Sophomore Claire Annino sensed someone was watching.
As she walked back from eating dinner in the Orange Circle one night, she felt a quiet presence behind her. Cloaked in a hood and averting eye contact, Annino was being followed by a man she had never seen before.
“My first thought was I couldn’t believe something like that was actually happening,” Annino said.
Located in the suburbs of Orange, Chapman’s campus is described as safe by Public Safety officers and the Orange Police Department. Although there are plenty of safety precautions put in place on Chapman’s campus, some students like Annino have faced dangerous situations and wished they knew what they could’ve done to keep themselves safe.
Ricardo Gonzalez, chief of Public Safety, said students should take advantage of the programs that he and his team offer.
“We offer Safe Ride and Safe Walk,” said Gonzalez. “We also have a safety app that allows students to turn their phone into a safety timer so that we can conduct a virtual safety escort.”
Even with safety precautions in place, dangerous events still occur on Chapman’s campus.
In August, an 18-year old Chapman student was sexually assaulted outside the Henley Hall dorm building at midnight, according to KTLA.
“It was a violent attack where she fought back and screamed, and he fled the area,” said Sergeant Philip McMullin, the public information officer for the Orange Police Department, according to KTLA.
The incident has had lasting effects – making students like Chloe Lehmann reconsider their style of getting home.
Lehmann, a freshman business major, has had her own worries on campus. After one late-night club meeting, she and a friend were approached by a man outside the Keck Center for Science and Engineering. Lehmann said the man looked “disheveled” and would walk up to people to the point of nearly touching them, and yelled at them.
“I was scared,” Lehmann said. “I knew if he attacked us we wouldn’t have been able to take him.”
Situations like Lehmann’s may scare students, but law enforcement said they’re a dime a dozen.
Gonzalez said students should be cautious of crime but that campus and the greater city of Orange is relatively safe.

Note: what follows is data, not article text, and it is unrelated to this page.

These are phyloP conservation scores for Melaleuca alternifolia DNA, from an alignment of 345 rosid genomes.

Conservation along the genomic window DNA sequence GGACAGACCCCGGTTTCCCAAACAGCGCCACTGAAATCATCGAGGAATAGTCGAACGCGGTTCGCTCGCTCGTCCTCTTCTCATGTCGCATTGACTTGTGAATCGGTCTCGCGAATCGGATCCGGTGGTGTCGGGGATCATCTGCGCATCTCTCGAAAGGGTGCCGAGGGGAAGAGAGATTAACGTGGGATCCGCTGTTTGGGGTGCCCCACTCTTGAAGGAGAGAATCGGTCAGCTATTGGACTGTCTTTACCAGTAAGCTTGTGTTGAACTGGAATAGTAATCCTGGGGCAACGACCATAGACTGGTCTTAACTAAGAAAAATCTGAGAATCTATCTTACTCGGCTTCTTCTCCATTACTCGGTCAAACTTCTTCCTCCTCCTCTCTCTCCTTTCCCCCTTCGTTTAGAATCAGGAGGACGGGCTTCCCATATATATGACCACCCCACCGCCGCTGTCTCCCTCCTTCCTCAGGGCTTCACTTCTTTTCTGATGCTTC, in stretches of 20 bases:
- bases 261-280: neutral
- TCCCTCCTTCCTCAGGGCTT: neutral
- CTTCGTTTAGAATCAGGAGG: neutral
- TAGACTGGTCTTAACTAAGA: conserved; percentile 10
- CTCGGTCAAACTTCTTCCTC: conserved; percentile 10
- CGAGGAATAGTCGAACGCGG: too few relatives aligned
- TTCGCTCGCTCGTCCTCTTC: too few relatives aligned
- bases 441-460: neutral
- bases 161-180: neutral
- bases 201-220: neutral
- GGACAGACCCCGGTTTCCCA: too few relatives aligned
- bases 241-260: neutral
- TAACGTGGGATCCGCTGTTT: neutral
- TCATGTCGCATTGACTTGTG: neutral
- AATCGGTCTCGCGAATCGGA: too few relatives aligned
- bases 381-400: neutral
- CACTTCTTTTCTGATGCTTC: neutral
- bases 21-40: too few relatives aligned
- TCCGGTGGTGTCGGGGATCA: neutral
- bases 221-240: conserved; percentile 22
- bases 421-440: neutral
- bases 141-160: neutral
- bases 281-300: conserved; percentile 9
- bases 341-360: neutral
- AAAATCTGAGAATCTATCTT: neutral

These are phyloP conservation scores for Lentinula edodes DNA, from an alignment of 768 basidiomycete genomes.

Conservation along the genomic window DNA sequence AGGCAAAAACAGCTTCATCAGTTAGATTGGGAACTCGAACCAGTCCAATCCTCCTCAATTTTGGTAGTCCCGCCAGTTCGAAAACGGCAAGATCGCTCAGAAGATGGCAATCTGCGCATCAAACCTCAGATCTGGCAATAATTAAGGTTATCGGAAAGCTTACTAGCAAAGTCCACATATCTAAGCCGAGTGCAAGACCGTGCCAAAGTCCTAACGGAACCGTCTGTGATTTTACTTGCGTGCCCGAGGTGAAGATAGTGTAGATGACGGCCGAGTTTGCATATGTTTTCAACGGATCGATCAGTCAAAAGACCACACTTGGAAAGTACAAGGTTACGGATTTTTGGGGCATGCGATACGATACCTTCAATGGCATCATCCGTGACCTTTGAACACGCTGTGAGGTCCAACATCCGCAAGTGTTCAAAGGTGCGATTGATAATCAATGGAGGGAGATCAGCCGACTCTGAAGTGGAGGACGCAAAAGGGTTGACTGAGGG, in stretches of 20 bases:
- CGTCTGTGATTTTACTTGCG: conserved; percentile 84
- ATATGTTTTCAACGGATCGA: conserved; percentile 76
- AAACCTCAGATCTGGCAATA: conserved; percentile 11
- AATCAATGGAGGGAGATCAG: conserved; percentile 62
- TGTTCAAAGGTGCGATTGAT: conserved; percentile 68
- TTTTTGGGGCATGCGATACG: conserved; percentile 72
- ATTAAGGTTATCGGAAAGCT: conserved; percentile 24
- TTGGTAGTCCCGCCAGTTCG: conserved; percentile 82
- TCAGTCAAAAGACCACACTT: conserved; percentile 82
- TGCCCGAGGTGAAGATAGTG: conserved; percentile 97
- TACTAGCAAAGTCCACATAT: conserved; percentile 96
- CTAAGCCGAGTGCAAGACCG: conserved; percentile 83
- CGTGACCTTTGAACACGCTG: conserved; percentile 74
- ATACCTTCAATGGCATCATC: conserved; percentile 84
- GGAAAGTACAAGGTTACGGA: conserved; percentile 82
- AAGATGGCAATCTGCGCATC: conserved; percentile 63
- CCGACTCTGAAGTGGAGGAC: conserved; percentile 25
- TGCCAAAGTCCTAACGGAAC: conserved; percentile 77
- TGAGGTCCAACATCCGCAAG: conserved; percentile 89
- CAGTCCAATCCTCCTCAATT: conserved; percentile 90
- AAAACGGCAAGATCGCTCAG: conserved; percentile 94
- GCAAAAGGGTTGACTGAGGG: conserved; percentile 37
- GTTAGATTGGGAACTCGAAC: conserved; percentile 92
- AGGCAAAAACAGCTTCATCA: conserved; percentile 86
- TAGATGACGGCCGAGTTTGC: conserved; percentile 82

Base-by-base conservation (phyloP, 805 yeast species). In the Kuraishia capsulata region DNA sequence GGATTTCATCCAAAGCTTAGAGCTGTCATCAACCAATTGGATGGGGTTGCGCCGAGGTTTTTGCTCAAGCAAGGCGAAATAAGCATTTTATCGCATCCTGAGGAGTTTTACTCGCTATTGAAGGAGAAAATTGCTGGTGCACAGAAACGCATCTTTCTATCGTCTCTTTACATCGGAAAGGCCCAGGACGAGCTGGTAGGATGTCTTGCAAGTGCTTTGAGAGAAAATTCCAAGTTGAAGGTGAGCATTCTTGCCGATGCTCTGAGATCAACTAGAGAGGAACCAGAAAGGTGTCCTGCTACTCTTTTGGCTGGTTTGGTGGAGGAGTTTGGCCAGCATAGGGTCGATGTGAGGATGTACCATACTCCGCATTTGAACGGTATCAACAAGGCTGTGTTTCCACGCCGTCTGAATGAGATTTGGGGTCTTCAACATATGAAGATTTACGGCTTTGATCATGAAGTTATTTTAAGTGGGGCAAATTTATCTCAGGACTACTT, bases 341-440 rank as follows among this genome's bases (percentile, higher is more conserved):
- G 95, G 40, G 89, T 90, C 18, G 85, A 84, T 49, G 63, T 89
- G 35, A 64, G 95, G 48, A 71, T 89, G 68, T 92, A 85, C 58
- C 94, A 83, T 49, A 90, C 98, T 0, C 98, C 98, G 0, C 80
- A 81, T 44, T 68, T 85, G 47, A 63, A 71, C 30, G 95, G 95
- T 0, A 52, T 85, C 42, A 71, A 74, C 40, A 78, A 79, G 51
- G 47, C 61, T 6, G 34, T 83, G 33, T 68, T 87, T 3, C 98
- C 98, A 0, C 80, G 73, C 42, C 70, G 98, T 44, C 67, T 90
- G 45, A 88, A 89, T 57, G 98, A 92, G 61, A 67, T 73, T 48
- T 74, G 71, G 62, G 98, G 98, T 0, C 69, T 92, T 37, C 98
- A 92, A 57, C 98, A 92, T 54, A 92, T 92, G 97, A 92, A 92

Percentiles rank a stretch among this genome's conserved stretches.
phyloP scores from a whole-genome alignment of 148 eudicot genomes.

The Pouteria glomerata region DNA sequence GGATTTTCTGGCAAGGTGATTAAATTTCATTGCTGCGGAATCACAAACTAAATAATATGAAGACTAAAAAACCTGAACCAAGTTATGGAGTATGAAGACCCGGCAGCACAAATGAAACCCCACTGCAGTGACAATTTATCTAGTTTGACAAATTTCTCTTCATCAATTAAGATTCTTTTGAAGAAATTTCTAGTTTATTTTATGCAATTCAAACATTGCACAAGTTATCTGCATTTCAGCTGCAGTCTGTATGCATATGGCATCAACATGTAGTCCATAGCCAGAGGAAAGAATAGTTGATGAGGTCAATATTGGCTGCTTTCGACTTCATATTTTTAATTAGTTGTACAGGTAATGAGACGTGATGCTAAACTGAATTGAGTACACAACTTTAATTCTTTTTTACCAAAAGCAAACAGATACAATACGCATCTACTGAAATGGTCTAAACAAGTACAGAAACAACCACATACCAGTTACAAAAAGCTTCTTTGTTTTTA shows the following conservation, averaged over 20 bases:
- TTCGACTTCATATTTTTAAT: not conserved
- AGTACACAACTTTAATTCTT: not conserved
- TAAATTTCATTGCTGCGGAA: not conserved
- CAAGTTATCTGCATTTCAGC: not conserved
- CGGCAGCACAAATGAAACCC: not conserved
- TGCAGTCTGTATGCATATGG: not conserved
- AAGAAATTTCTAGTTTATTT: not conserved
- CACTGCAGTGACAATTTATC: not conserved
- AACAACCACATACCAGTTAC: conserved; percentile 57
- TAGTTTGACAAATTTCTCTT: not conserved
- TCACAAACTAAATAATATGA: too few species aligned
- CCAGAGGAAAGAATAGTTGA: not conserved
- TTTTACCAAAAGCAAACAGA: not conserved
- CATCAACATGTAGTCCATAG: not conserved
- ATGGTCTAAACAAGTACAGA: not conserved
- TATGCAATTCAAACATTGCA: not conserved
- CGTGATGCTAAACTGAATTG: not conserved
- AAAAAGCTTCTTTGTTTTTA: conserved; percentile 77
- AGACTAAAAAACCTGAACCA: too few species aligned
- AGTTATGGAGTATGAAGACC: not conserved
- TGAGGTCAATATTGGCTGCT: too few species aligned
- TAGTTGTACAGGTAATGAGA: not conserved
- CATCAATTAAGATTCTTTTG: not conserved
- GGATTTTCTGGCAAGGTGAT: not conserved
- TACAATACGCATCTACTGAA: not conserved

“I’ve been here over four years. Last year’s sexual battery is the only incident where a student was in danger,” Gonzalez said.
However, resources like Crimegrade.org, which compares regions based on crime per capita, aren’t as optimistic.
On Crimegrade.org, almost all of Chapman’s campus has a “D” rating. Some areas like Palm and Maple Avenue hold an “F” rating, meaning the area has a higher crime rate than the average California crime rate.
“I think it’s a very safe area, but it doesn’t mean you let your guard down,” McMullin said. “If you think something is suspicious or not right, that’s not a burden, that’s our job.”
It’s easy to keep your guard up when the sun is up, but what about if it’s dark at night?
“The area around Chapman just isn’t well lit,” said Ryan Klein, a sophomore who lives at the K Residence Hall.
Annino feels the same.
“I just wish it was easier to see campus at night,” Annino said.
A few months later, Annino keeps a more careful eye when walking around on campus. So does Lehmann.
“I feel less confident walking home from club meetings,” Lehmann said. “Now I’m going to walk with my friends every time. Maybe start walking with buff guys.”
Both Gonzalez and McMullin strongly encourage all students to use the resources given to them, including Safe Ride and Safe Walk.
Marjorie Stemmler is a sophomore English major with an emphasis in journalism. Aside from school, Marjorie spends most of her time working at Disney, hanging with friends, and going to archery. In the future, Marjorie would like to compete at the 2028 Olympic Games.